The purple potato is a great source of antioxidants and phytonutrients, which together may reduce inflammation and offer other excellent health benefits. Anthocyanin in particular is what gives this potato its purple color.

However, the anthocyanin pigments are also responsible for the purple potatoes antioxidant and free-radical scavenging abilities. ForThe antioxidants, phytonutrients, and fiber jammed into these spuds are responsible for many of the purple potato health benefits. centuries, anthocyanin has been used in folk medicine for hypertension, liver dysfunction, and lowering the risk of infections and eye diseases.

2. May Lower and Regulate Blood Pressure

A study presented by the American Chemical Society in 2011 found that eating plain purple potatoes baked or cooked in the microwave may reduce blood pressure in patients by three percent to four percent with weight gain.

This result is likely from potatoes effect on the blood vessels and capillaries, and their high amount of a phytochemical called chlorogenic acid, which has lowered blood pressure in certain studies.  The potassium in purple potatoes also help regulate blood pressure.

3. May Protect Against Blood Clots

Approximately eight percent of the U.S. population has one of several genetic risk factors that increase the risk of blood clots. A proper diet can help you prevent blood clotting, and adding a purple potato could possibly help with that.

The chlorogenic acid in purple potatoes can help break down blood clots while inhibiting the enzymatic activity of procoagulant proteins and peptides. Research published in the Journal of Biochemical and Molecular Toxicology early this year found that chlorogenic acid would delay blood clot formation in mice. As a result, the anti-clotting effect of the phytochemical makes chlorogenic acid a possible agent in the prevention and treatment of blood clots.

4. Healthy Food-Coloring Replacement

There are a number of chemical food dyes that are linked to cancer. Fortunately, the anthocyanins in purple sweet potatoes provide a natural replacement for beverage and food coloring that is used for vitamin waters, fruit drinks, yogurt, and ice cream.

They are a stable option since they don’t break down easily, and they provide the desired color with giving little to no taste. Although difficult to extract, purple sweet potato anthocyanins are much better than traditional synthetic colorings that are extracted from cochineal insects.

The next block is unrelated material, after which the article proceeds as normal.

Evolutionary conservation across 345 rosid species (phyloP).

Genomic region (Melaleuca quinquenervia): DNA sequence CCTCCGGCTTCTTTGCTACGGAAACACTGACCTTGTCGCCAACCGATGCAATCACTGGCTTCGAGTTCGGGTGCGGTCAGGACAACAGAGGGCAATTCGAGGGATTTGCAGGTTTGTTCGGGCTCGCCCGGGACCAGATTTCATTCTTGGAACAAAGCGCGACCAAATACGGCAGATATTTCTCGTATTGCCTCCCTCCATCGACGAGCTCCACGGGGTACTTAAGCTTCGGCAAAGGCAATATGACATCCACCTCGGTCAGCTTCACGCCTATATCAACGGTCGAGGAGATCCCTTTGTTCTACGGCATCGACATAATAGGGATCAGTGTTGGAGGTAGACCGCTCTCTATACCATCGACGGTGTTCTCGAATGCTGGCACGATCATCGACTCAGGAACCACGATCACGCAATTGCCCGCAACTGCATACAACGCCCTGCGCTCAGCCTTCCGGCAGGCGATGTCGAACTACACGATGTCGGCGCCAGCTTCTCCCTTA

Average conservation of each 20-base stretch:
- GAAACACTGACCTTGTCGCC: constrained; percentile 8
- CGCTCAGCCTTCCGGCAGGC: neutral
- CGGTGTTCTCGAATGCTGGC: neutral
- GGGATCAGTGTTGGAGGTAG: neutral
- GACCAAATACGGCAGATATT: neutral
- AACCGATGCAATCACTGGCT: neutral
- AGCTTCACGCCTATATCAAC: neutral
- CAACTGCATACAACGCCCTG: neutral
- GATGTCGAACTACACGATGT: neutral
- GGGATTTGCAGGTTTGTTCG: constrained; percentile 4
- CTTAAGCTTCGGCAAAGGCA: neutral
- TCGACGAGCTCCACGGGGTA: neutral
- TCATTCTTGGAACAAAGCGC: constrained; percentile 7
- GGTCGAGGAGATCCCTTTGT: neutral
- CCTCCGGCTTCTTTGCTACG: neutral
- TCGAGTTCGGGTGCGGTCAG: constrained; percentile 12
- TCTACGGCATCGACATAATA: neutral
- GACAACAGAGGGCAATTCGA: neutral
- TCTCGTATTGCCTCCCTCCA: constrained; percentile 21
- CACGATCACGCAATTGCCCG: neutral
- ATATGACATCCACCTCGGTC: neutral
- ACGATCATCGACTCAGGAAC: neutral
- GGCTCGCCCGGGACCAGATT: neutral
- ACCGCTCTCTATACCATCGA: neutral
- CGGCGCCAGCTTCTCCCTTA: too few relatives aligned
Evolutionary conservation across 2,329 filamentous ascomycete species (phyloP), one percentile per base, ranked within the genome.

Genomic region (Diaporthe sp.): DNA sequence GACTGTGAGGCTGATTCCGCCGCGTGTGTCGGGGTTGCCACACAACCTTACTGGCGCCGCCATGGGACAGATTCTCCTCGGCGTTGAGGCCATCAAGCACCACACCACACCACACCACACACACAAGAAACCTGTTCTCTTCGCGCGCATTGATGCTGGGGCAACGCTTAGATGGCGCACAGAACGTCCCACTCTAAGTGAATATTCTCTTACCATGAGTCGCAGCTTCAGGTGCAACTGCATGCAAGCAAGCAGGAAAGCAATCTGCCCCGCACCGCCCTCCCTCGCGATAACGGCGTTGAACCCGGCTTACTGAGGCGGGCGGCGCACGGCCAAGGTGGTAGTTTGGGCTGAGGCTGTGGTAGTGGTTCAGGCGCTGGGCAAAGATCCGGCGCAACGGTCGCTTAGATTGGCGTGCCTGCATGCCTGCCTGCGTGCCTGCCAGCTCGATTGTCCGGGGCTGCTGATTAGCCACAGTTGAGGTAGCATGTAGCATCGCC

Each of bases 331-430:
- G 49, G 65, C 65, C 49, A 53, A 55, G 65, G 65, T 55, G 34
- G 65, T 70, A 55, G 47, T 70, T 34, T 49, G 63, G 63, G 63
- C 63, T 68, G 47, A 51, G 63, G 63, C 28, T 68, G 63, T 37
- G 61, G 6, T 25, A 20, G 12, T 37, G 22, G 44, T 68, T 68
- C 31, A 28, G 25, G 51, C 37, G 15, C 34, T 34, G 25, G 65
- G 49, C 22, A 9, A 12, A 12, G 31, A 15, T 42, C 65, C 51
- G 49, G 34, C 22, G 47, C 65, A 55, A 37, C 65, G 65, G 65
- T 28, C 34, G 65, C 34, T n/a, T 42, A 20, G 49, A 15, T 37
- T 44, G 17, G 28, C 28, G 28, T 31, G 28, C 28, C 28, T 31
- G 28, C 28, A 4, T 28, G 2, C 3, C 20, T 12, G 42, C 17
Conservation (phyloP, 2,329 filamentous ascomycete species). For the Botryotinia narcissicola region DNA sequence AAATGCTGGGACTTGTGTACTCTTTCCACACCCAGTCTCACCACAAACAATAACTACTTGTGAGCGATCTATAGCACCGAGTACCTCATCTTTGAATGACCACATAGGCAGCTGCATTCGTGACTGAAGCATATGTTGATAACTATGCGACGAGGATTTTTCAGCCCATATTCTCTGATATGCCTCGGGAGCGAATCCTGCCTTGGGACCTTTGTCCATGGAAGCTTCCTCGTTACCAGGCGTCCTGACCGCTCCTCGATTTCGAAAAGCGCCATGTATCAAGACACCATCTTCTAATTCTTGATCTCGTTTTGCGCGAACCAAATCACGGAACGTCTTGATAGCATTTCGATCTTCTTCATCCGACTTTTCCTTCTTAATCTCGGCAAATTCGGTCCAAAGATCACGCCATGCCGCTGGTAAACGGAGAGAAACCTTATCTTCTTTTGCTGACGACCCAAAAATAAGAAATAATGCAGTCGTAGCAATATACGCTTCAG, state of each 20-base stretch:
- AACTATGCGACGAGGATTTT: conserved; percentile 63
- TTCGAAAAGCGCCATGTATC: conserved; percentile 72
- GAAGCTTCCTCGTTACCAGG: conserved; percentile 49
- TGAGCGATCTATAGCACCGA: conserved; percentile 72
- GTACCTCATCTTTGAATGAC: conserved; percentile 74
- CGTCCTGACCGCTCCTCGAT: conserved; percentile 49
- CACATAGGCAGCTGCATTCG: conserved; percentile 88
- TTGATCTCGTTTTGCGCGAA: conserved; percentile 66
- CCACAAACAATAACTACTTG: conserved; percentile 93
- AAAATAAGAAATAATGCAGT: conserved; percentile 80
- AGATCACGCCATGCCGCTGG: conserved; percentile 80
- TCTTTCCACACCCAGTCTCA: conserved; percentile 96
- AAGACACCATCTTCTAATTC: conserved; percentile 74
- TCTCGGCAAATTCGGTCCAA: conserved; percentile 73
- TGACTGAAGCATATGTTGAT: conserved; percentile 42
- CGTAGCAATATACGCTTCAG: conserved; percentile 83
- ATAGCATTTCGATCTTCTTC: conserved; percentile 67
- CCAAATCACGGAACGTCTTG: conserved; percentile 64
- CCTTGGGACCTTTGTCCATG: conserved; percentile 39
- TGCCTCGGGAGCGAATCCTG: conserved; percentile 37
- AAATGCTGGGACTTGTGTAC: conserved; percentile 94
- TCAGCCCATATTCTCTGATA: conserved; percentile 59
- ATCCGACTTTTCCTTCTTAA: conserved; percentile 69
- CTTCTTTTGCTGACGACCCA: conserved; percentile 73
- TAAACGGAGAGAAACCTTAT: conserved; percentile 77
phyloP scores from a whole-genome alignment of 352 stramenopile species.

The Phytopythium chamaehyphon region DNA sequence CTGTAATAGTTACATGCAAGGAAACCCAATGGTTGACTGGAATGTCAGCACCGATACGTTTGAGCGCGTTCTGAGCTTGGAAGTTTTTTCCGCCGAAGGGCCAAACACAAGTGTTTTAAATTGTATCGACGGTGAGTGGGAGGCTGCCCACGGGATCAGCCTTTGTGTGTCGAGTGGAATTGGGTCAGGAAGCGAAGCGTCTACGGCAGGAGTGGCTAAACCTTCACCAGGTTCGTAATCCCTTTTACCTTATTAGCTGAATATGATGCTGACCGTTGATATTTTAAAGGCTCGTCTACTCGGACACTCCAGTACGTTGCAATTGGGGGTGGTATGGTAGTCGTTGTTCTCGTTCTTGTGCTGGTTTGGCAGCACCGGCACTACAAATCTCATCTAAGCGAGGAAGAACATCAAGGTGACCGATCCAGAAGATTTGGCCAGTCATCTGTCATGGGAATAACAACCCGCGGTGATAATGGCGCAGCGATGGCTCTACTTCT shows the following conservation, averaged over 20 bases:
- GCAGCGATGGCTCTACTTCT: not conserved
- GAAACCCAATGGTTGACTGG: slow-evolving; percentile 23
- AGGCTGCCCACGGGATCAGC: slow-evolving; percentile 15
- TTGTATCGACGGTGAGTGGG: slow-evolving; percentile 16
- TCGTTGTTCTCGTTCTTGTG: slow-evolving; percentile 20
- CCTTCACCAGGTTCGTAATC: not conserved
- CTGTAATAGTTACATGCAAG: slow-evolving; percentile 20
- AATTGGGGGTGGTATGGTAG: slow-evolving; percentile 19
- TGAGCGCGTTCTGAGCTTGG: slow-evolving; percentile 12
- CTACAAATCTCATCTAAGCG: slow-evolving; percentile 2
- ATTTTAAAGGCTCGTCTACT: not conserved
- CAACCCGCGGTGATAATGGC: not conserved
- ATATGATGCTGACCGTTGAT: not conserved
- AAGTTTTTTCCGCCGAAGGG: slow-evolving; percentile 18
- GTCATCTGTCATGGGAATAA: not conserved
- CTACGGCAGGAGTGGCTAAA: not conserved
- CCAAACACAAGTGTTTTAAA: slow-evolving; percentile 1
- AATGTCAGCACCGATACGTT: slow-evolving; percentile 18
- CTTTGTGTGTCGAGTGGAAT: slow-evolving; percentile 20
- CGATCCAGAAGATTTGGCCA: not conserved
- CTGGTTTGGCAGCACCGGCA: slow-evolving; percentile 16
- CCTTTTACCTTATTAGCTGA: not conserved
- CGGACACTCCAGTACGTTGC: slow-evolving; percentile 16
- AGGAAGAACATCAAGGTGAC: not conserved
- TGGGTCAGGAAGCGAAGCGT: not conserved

How to Use Purple Potatoes

The purple potato is a staple in South American kitchens. It is often dry and starchy with an earthy, nutty flavor, which makes it a great side dish for almost any meal. Although versatile, purple potatoes can become mushy if overcooked.

Boiling and baking purple potatoes are the best methods rather than frying, which kills key nutrients. It is a good idea to add seasoning to the purple potato since the flavor is more subtle than other potatoes. Try using a little olive oil and some pepper and salt. The following are a couple of purple potato recipes to help you in the kitchen with this colorful little tuber.

1. Roasted Rosemary Garlic Purple Potatoes

Ingredients:

  • 2 sprigs of fresh rosemary
  • 10 small purple potatoes
  • 1/4 cup of leeks, minced
  • 2 to 3 green onions
  • 1 tsp of coarse sea salt
  • 1 tsp of black pepper
  • 1 tsp of dried oregano
  • 1 tsp of dried thyme
  • 2 garlic cloves, minced
  • 3 tbsp of virgin coconut oil

Directions:

  • Preheat the oven to 375° Fahrenheit. Slice the leeks, green onions, and garlic, and set aside. Rinse the potatoes, and cut them in small pieces that are about a quarter inch in thickness.
  • In a bowl, mix the leeks, onions, garlic, thyme, oregano, and potatoes with the coconut oil. Add the pepper, salt, and chopped rosemary, and combine well.
  • Place the potatoes on a baking sheet lined with parchment paper, and roast for 35 to 45 minutes, or until the potatoes are soft and begin to brown.
  • Place a half cup on a plate as a side serving, and garnish with a rosemary sprig.